Neon Tetras and Cardinal Tetras
Neon and Cardinal Tetras are arguably the most popular of the small Tetras. They are both active schooling fish. Have similar, beautiful colourings, and suit blackwater aquaria. Their colourings are similar. The most visual difference is a Neon Tetras red stripe only runs halfway up their body, and their blue stripe is a less vibrant blue
Neon Tetras were the first ones on the aquarium keeping scene, back in 1936. And, ever since they have become one of the most desirable aquarium fish out there on the market. Amazingly sought after for their bright colouring, which makes them visible in blackwater aquariums. Then, there are Cardinal Tetras, often confused with Neon Tetras.. They can grow to be 1.2 cm longer than Neons. Cardinal Tetras are becoming a common sight in aquariums. Although, are still less widespread when compared to Neon Tetras. Some of those reasons are due to difficulties in breeding, up until recently.
Both Neon and Cardinal Tetras originate from South America. Though most you will find in aquariums will be captive breeds. This makes them more tolerant of water conditions. With this in mind, know that these fish are sensitive to the overall water quality. Do not introduce them into recently established aquariums. And, carry out regular water changes. Tetras thrive in more acidic water. Neons like a p.H of 6.2 – 6.8 and Cardinals a p.H of 6.0 – 6.8. With a temperature range of 26 – 29℃ (76 – 85℉)
Neon Tetras live in dark water with dense vegetation and low lights. Cardinal Tetras prefer clear water that is standing or slow-moving and low-lights. Cardinals can be the fussier eaters in the beginning but should adjust. Soon enough, they all should eat about anything— flake, freeze-dried and frozen foods. Neons are also more likely to have weaker immune systems, and Cardinals can be stricter when it comes to water requirements. A small 3 stage filtration unit would benefit these fish.
Breeding Neon Tetras at home them can be difficult. There are required water conditions, to ‘trigger’, their mating season. They are not ideal for beginner breeders. They are also egg scatterers. The female will lay eggs and after the male will fertilise them. After this remove the parents from the breeder tank. They do not care for their young and are known to eat them. Breeding Cardinal Tetras is a challenge in the best of conditions and should only be attempted by experienced breeders. You will need a breeding tank with a stable water chemistry. They are also egg scatterers. The fry will be highly photosensitive so tank lightning needs to be dim.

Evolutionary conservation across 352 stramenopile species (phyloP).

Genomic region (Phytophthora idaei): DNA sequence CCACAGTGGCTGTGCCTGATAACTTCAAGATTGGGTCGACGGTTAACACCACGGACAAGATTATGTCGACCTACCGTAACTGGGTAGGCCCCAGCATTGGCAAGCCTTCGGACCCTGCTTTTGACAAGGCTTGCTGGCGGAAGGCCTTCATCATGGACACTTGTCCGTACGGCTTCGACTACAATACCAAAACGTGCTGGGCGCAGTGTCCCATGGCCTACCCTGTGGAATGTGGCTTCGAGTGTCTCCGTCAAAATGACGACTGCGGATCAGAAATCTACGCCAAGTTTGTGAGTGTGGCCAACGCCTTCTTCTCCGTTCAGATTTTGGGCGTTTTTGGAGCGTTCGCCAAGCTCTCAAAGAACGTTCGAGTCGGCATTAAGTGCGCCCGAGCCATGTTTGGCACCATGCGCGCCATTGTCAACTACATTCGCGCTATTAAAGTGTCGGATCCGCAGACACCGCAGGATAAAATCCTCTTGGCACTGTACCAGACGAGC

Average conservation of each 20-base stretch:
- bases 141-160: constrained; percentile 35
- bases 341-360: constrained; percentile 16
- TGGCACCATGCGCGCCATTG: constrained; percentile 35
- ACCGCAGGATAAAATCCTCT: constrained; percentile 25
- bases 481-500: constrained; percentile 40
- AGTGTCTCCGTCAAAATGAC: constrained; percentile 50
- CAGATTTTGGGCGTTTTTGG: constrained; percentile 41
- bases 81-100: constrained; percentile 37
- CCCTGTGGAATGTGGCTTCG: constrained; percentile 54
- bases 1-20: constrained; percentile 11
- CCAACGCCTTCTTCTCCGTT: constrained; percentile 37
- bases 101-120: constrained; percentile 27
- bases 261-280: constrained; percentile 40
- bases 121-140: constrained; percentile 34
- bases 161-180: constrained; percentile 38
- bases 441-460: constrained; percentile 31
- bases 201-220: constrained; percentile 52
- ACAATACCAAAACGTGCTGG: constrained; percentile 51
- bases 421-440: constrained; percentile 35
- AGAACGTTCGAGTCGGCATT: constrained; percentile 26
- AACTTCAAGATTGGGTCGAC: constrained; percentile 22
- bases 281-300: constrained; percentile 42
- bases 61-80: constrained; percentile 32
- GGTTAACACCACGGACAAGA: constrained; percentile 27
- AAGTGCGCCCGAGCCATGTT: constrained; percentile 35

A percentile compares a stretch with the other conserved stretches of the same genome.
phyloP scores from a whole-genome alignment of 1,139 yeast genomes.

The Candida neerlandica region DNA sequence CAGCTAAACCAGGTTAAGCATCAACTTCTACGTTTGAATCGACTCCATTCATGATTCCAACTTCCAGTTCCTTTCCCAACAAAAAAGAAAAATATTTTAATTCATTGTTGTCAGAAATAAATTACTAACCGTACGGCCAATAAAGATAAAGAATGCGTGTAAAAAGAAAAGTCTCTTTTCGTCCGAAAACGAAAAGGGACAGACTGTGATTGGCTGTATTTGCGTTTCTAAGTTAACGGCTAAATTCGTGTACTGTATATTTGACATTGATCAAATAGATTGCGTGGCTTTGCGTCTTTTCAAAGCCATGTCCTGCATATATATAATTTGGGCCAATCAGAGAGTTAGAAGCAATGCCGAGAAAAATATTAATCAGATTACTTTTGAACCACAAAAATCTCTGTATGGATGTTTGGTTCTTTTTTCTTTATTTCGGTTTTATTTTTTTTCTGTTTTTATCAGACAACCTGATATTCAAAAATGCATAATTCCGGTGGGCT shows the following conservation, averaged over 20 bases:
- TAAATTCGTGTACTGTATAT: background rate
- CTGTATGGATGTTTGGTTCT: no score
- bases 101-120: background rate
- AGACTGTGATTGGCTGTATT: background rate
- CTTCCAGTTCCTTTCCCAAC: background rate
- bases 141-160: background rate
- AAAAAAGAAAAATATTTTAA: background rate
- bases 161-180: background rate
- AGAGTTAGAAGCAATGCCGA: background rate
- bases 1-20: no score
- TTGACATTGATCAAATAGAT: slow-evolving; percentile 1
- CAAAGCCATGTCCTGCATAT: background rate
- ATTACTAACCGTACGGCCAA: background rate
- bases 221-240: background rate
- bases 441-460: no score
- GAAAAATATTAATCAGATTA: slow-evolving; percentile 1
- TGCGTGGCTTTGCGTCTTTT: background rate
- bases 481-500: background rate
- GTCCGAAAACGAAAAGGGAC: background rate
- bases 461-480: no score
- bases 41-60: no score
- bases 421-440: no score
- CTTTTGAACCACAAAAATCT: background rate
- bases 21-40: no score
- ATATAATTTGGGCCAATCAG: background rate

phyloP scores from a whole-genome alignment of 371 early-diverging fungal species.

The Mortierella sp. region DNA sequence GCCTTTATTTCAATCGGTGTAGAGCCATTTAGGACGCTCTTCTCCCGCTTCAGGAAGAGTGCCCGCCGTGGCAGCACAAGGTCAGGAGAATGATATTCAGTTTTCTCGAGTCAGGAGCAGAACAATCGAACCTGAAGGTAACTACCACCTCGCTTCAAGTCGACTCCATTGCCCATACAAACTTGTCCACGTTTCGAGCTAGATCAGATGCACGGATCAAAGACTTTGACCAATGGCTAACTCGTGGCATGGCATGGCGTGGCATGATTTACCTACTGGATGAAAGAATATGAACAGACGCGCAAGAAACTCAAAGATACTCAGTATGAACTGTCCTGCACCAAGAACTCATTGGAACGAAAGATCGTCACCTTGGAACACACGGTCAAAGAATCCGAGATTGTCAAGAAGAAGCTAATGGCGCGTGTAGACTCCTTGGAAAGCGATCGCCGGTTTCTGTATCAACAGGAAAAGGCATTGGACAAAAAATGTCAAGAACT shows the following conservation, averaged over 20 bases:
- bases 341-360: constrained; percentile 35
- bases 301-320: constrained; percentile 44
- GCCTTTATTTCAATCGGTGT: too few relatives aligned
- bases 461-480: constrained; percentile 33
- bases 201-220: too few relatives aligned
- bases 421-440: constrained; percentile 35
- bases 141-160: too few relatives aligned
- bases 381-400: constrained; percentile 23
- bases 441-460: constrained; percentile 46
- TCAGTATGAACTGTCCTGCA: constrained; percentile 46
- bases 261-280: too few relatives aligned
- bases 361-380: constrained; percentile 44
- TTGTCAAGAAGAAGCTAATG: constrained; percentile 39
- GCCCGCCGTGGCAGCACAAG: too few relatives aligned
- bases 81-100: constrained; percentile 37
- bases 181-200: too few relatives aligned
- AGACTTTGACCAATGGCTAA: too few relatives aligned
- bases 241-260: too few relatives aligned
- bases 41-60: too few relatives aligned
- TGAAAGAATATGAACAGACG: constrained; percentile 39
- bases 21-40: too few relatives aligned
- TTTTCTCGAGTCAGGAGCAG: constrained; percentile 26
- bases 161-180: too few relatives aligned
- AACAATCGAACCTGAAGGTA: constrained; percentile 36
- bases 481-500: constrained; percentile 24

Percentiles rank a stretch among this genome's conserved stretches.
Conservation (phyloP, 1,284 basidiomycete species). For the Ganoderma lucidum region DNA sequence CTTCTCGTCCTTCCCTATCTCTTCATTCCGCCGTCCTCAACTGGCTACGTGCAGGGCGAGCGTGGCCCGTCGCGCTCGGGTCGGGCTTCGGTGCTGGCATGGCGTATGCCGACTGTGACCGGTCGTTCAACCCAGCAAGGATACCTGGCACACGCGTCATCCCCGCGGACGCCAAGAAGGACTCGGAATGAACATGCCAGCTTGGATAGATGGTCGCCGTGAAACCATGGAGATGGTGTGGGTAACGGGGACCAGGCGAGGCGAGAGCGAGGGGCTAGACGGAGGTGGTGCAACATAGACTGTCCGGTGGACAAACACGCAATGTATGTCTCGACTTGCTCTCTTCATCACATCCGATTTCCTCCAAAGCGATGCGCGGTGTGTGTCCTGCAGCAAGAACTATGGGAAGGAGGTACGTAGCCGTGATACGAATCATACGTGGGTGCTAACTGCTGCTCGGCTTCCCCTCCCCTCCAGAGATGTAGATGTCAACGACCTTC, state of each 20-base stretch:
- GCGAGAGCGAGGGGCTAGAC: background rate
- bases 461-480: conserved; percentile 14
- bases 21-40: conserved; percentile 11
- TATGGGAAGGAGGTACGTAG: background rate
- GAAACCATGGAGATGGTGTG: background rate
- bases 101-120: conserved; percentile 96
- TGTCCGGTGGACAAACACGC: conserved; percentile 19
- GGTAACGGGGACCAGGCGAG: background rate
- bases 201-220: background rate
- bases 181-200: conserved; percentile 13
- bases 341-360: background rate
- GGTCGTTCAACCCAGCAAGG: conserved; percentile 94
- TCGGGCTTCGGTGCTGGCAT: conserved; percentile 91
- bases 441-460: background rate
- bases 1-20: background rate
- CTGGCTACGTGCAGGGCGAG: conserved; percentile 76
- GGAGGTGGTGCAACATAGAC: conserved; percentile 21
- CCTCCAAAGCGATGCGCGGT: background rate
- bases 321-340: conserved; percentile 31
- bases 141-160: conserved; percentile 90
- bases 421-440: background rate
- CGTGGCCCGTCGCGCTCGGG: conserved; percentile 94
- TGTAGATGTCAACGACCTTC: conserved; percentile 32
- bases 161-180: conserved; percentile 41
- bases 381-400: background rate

These Tetras also share many similarities, one being, the bigger the group, the happier they will be. The best way to keep your Tetras happy is to think, you should have 1 Tetra, to every 4L (1 gallon) of water. It may seem like overkill, but in the wild, you will find them in schools containing hundreds of individuals. It can become severe to their health if kept in a group too small. They can become prone to shyness – this is a sign they are not doing well.
We are not suggesting you should have hundreds in your tank, but try to keep 20 – 30 and see how lively they can be! And know it will be a beautiful sight.
But what happens if you cannot choose between one or the other? Well, if you keep an aquarium with both Tetras, they will likely school together and create a bond. You can get the best of both worlds. If kept in a community tank with other fish, keep in mind these Tetras peaceful nature. They are bite-sized and will not do well with bigger or aggressive fish. As many of their needs are similar. When cared for just right, they can be perfect for any level of experience, and live up to four or more years.
Neon and Cardinal Tetras are some of the most attractive small fish you can ask for in your aquarium. And, everyone around you will complement them in awe, as they swim together through your tank.